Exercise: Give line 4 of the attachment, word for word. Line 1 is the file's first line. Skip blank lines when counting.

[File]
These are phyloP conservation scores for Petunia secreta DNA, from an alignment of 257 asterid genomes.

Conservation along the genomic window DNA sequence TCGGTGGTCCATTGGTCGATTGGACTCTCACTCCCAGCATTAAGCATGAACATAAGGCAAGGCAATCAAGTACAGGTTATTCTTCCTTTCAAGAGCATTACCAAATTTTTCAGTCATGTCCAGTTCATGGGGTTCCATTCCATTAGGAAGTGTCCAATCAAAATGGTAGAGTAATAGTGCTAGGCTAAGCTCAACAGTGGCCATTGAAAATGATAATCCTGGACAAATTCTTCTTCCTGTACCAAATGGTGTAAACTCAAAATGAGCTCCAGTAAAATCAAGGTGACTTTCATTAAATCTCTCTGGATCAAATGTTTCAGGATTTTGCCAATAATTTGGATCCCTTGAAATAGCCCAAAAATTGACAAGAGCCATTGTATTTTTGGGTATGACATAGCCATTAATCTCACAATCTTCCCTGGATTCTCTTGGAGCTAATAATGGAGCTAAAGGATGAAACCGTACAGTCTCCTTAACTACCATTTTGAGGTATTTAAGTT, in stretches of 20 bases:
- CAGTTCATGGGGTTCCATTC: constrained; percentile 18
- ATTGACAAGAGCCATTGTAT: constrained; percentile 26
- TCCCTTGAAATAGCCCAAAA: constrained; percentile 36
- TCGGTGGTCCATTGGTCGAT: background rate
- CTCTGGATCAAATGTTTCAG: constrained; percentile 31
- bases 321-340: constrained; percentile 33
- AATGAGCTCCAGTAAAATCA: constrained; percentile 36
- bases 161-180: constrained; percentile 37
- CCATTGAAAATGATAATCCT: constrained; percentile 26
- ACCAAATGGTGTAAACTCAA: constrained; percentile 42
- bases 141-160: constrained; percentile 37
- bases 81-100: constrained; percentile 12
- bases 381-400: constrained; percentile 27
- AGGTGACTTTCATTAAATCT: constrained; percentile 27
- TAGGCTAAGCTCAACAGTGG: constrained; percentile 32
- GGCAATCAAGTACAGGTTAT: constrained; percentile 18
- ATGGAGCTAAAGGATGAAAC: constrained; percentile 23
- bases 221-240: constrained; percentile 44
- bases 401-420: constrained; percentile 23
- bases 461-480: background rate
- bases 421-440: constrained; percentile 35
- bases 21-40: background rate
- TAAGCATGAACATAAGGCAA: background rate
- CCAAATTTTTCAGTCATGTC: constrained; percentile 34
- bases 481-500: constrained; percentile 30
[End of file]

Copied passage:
- ATTGACAAGAGCCATTGTAT: constrained; percentile 26